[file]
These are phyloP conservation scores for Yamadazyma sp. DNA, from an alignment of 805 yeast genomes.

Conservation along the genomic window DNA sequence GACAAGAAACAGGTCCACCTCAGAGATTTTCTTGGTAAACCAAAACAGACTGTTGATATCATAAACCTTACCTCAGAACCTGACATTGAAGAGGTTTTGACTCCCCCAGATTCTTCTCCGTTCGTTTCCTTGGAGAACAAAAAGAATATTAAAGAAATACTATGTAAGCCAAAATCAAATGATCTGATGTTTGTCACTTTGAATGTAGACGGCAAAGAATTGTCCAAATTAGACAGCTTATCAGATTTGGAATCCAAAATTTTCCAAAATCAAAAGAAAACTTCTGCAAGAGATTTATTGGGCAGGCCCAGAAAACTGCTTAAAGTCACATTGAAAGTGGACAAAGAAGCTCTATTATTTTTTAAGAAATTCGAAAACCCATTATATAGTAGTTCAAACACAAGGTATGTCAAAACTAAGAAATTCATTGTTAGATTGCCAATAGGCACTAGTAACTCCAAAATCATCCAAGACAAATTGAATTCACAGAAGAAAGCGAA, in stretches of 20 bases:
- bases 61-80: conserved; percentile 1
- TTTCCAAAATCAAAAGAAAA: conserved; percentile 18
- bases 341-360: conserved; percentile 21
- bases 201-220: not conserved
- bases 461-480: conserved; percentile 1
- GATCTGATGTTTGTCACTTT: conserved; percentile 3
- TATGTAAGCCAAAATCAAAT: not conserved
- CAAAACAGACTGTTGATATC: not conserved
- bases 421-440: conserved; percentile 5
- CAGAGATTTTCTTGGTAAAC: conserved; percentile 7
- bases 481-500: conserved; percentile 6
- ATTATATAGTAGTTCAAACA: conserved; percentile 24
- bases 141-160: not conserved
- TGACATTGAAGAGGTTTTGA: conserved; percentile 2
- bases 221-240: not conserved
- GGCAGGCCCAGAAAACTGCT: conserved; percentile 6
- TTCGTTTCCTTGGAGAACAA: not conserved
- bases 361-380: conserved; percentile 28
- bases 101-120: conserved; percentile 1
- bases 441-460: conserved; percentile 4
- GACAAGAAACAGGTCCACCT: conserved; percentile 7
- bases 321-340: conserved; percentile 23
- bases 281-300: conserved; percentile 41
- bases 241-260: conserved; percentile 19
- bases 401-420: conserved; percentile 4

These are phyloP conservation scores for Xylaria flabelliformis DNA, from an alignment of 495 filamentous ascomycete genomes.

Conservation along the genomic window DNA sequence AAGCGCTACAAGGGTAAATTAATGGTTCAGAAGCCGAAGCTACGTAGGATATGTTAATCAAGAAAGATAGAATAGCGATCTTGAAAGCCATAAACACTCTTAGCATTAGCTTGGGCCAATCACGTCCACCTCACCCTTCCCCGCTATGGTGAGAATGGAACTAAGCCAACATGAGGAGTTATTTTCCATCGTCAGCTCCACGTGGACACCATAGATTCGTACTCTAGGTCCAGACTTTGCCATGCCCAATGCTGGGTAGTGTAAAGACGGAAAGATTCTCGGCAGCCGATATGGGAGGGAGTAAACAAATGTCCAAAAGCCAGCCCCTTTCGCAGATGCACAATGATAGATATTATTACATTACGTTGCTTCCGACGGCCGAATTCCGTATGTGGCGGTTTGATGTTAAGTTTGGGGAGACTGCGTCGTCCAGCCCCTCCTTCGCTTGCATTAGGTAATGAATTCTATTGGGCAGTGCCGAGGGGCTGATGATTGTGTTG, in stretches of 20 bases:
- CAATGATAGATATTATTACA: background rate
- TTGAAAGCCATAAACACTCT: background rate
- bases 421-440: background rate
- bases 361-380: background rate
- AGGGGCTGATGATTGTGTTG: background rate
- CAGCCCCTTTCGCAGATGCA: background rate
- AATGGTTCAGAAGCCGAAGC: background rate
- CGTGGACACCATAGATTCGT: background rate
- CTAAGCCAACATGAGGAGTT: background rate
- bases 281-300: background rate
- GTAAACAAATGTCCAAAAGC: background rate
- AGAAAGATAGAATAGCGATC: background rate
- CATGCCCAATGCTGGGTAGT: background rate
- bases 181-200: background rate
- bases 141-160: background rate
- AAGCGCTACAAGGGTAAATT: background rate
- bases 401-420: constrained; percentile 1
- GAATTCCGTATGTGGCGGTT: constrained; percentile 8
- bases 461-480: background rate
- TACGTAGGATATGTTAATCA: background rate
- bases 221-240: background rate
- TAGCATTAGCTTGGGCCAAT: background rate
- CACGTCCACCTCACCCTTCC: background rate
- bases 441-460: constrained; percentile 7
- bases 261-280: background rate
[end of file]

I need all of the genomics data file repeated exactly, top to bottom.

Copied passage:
These are phyloP conservation scores for Yamadazyma sp. DNA, from an alignment of 805 yeast genomes.

Conservation along the genomic window DNA sequence GACAAGAAACAGGTCCACCTCAGAGATTTTCTTGGTAAACCAAAACAGACTGTTGATATCATAAACCTTACCTCAGAACCTGACATTGAAGAGGTTTTGACTCCCCCAGATTCTTCTCCGTTCGTTTCCTTGGAGAACAAAAAGAATATTAAAGAAATACTATGTAAGCCAAAATCAAATGATCTGATGTTTGTCACTTTGAATGTAGACGGCAAAGAATTGTCCAAATTAGACAGCTTATCAGATTTGGAATCCAAAATTTTCCAAAATCAAAAGAAAACTTCTGCAAGAGATTTATTGGGCAGGCCCAGAAAACTGCTTAAAGTCACATTGAAAGTGGACAAAGAAGCTCTATTATTTTTTAAGAAATTCGAAAACCCATTATATAGTAGTTCAAACACAAGGTATGTCAAAACTAAGAAATTCATTGTTAGATTGCCAATAGGCACTAGTAACTCCAAAATCATCCAAGACAAATTGAATTCACAGAAGAAAGCGAA, in stretches of 20 bases:
- bases 61-80: conserved; percentile 1
- TTTCCAAAATCAAAAGAAAA: conserved; percentile 18
- bases 341-360: conserved; percentile 21
- bases 201-220: not conserved
- bases 461-480: conserved; percentile 1
- GATCTGATGTTTGTCACTTT: conserved; percentile 3
- TATGTAAGCCAAAATCAAAT: not conserved
- CAAAACAGACTGTTGATATC: not conserved
- bases 421-440: conserved; percentile 5
- CAGAGATTTTCTTGGTAAAC: conserved; percentile 7
- bases 481-500: conserved; percentile 6
- ATTATATAGTAGTTCAAACA: conserved; percentile 24
- bases 141-160: not conserved
- TGACATTGAAGAGGTTTTGA: conserved; percentile 2
- bases 221-240: not conserved
- GGCAGGCCCAGAAAACTGCT: conserved; percentile 6
- TTCGTTTCCTTGGAGAACAA: not conserved
- bases 361-380: conserved; percentile 28
- bases 101-120: conserved; percentile 1
- bases 441-460: conserved; percentile 4
- GACAAGAAACAGGTCCACCT: conserved; percentile 7
- bases 321-340: conserved; percentile 23
- bases 281-300: conserved; percentile 41
- bases 241-260: conserved; percentile 19
- bases 401-420: conserved; percentile 4

These are phyloP conservation scores for Xylaria flabelliformis DNA, from an alignment of 495 filamentous ascomycete genomes.

Conservation along the genomic window DNA sequence AAGCGCTACAAGGGTAAATTAATGGTTCAGAAGCCGAAGCTACGTAGGATATGTTAATCAAGAAAGATAGAATAGCGATCTTGAAAGCCATAAACACTCTTAGCATTAGCTTGGGCCAATCACGTCCACCTCACCCTTCCCCGCTATGGTGAGAATGGAACTAAGCCAACATGAGGAGTTATTTTCCATCGTCAGCTCCACGTGGACACCATAGATTCGTACTCTAGGTCCAGACTTTGCCATGCCCAATGCTGGGTAGTGTAAAGACGGAAAGATTCTCGGCAGCCGATATGGGAGGGAGTAAACAAATGTCCAAAAGCCAGCCCCTTTCGCAGATGCACAATGATAGATATTATTACATTACGTTGCTTCCGACGGCCGAATTCCGTATGTGGCGGTTTGATGTTAAGTTTGGGGAGACTGCGTCGTCCAGCCCCTCCTTCGCTTGCATTAGGTAATGAATTCTATTGGGCAGTGCCGAGGGGCTGATGATTGTGTTG, in stretches of 20 bases:
- CAATGATAGATATTATTACA: background rate
- TTGAAAGCCATAAACACTCT: background rate
- bases 421-440: background rate
- bases 361-380: background rate
- AGGGGCTGATGATTGTGTTG: background rate
- CAGCCCCTTTCGCAGATGCA: background rate
- AATGGTTCAGAAGCCGAAGC: background rate
- CGTGGACACCATAGATTCGT: background rate
- CTAAGCCAACATGAGGAGTT: background rate
- bases 281-300: background rate
- GTAAACAAATGTCCAAAAGC: background rate
- AGAAAGATAGAATAGCGATC: background rate
- CATGCCCAATGCTGGGTAGT: background rate
- bases 181-200: background rate
- bases 141-160: background rate
- AAGCGCTACAAGGGTAAATT: background rate
- bases 401-420: constrained; percentile 1
- GAATTCCGTATGTGGCGGTT: constrained; percentile 8
- bases 461-480: background rate
- TACGTAGGATATGTTAATCA: background rate
- bases 221-240: background rate
- TAGCATTAGCTTGGGCCAAT: background rate
- CACGTCCACCTCACCCTTCC: background rate
- bases 441-460: constrained; percentile 7
- bases 261-280: background rate